such as movement of an arthritic joint, stretching a wound, etc.
Phantom Limb Pain

Fig. | Areas involved in the Fig. | Mirror box therapy


generation of phantom limb pain
Cancer Pain

Fig. | Mechanism of Cancer Pain


Nociceptive Pathway
Fig. | Peripheral ganglia

Somatosensory neurons are located in


peripheral ganglia located alongside the
spinal column and medulla.

Afferent neurons project centrally to the


brainstem and dorsal horn of the spinal
cord and peripherally to the skin and other
organs.
Nociceptive Fibres

Most nociceptors are unmyelinated with


small diameter axons (C-fibers, red),
projects to superficial laminae I and II of
the dorsal horn.

A-fiber nociceptors are myelinated with


conduction velocities (A-fibers, blue),
Fig. | Pain Tracts
projects to superficial laminae I and V.
Ascending Pain Pathways
Perception of Pain

The perception of pain is complex and subjective, and is affected


by factors such as cognition, mood, beliefs and external enviroment.
The somatosensory cortex is important for the localisation of pain.

However, imaging techniques such as fMRI have demonstrated that


a large brain network is activated during the acute pain experience.
Thalamus, reticular formation and limbic system are important
centres for pain perception. This is often called the pain matrix.
Neuroimaging of Pain

I. Tracey Br. J. Anaesth. 2008;101:32-39


Factors Influencing Pain Perception
Pain Modulation

Fig. | Gate Control Theory of Pain


Pain Sensitization

Noxious stimuli can sensitize the


nervous system response to
subsequent stimuli.
The normal pain response as a
function of stimulus intensity is
depicted by the curve at the right.
However, a traumatic injury can Fig. | Pain Sensitization

shift the curve to the left.


Analgesia System
Fig. | Descending pain pathway

The capability of the brain itself to suppress


input of pain signals to the nervous system by
activating a pain control system, called an
analgesia system.
Electrical stimulation either in the
periaqueductal gray area or in the raphe
magnus nucleus can suppress many strong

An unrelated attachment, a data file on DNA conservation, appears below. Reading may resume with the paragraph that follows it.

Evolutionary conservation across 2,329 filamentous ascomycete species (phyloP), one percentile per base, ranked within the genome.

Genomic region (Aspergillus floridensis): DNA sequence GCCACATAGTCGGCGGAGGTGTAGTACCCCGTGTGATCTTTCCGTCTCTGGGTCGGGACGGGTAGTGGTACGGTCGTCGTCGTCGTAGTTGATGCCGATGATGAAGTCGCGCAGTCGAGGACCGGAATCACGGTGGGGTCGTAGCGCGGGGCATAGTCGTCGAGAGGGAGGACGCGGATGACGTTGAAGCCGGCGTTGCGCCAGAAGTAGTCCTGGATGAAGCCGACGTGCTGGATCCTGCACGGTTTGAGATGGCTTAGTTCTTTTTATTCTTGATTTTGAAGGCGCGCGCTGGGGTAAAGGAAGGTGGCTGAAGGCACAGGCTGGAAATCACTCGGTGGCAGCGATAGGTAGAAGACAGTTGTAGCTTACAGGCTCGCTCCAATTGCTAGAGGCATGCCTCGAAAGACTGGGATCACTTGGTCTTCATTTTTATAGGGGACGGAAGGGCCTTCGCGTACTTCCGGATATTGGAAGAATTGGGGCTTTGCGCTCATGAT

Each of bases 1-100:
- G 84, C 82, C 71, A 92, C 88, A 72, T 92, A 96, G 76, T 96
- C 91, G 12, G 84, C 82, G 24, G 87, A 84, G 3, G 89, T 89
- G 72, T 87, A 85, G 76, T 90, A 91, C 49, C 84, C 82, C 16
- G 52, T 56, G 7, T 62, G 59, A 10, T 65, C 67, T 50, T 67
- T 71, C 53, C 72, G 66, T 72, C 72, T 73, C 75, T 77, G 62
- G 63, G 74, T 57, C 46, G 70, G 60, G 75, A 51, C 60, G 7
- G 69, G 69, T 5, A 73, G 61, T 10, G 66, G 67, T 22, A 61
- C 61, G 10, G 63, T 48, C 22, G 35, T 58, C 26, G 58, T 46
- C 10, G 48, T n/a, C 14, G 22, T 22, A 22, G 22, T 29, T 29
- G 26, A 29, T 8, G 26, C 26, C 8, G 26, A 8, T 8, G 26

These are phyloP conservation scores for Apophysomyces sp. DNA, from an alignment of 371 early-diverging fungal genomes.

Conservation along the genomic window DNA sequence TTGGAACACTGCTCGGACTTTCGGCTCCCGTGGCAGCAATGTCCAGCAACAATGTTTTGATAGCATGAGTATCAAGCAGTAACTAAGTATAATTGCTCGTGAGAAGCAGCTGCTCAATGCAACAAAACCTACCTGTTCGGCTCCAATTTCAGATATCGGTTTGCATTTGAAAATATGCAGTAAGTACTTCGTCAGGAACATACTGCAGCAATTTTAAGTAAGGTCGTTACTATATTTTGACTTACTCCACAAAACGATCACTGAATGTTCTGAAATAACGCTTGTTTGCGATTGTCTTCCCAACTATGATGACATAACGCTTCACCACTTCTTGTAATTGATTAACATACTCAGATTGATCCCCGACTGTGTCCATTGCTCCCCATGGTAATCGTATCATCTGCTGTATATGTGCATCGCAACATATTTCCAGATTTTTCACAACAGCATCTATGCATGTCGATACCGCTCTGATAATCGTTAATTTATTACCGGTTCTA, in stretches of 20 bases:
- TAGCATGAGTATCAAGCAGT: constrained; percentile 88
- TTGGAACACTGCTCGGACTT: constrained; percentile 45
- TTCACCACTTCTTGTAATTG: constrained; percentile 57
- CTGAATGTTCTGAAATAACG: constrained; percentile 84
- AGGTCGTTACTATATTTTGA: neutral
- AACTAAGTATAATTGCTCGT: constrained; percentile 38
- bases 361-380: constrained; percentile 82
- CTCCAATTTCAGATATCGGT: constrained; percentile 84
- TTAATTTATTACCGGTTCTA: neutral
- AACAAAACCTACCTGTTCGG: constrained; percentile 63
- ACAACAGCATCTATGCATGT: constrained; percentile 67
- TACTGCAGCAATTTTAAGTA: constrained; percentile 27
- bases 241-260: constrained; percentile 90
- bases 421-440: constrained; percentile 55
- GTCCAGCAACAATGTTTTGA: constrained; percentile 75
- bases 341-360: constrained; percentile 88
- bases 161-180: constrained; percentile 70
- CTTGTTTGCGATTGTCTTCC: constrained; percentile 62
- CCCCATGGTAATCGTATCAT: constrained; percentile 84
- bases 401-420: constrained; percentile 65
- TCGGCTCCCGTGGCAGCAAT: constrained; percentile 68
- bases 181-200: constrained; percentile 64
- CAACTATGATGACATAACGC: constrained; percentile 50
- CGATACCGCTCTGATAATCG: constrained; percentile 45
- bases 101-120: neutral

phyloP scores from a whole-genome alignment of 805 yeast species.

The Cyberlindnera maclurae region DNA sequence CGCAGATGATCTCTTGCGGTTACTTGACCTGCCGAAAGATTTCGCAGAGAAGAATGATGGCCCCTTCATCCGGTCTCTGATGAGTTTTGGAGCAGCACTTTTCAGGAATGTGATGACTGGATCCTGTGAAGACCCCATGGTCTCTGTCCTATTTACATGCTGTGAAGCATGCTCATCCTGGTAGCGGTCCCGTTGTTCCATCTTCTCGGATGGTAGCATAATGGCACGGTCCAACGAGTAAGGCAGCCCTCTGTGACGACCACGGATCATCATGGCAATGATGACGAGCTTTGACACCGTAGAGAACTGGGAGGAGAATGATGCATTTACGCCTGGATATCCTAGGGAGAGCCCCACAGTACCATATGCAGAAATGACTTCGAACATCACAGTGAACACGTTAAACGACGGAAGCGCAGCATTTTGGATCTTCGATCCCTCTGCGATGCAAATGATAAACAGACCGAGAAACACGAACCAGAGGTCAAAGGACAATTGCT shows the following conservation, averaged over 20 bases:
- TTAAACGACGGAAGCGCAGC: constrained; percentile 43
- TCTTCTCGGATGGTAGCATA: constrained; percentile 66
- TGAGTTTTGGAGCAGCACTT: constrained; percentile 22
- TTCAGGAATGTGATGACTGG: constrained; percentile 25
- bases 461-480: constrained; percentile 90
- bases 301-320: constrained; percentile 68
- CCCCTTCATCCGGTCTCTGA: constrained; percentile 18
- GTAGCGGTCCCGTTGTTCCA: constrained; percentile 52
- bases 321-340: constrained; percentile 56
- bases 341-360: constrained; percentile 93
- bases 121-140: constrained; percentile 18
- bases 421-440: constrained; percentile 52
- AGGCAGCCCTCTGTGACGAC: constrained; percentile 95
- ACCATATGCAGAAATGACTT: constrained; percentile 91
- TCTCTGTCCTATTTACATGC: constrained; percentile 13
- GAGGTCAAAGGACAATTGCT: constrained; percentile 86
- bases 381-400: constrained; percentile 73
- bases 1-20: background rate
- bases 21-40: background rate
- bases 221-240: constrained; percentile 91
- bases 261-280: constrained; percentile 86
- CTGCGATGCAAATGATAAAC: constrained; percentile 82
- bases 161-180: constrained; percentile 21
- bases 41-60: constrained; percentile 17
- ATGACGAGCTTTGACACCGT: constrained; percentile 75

pain signals entering by way of the dorsal
spinal roots.
Opiates Analgesia

SM Parsadaniantz et. al, 16, 6978 (2015)


Stress-Induced Analgesia

Exposure to a variety of painful or stressful events produces an


analgesic reaction. This phenomenon is called stress induced
analgesia (SIA).
SIA has been thought to provide insight into the psychological
and physiological factors that activate endogenous pain control
and opiate systems.
For example, soldiers wounded in battle or athletes injured in
sports events.
Congenital Analgesia

In humans, SCN9A gene encodes


the -subunit of the voltage-gated
sodium Na+ channel (Nav1.7),
which is strongly expressed in
nociceptive neurons.
Mutation in SCN9A gene causes
congenital inability to experience
Fig. | Nav1.7 voltage gated channel
pain.
Pain Management

Physical approach
Physical medicine and rehabilitation
Acupuncture

Psychological approach
Mindfulness Meditation
Hypnosis
Cognitive behavioral therapy (CBT)
Interventional approach
Neurolytic Block
Deep brain stimulation (DBS)
Pharmacologic Approach
Conclusion

Pain is both a sensory and emotional experience, and patients past


experiences, fears and anxieties can play an important role.
Pain perception is a result of the balance between facilitatory and
inhibitory interactions modulated at different levels.
Current areas of interest in pain research include investigating the effect
of mood on pain processing in the brain and looking for novel drugs to
block channels involved in pain transmission.
References

Guyton and Hall, Textbook of Medical Physiology, 13th Edition.

Eric R. Kandel, Principles of Neural Science, 5th edition.

Dale Purves, Neuroscience, 5th edition.

Imaging Pain; I. Tracey Br. J. Anaesth. 2008; 101:32-39.

Flor et al. Nature Reviews Neuroscience. 2006; 873881.

Parsadaniantz et al. Nature Reviews Neuroscience. 2015; 6978.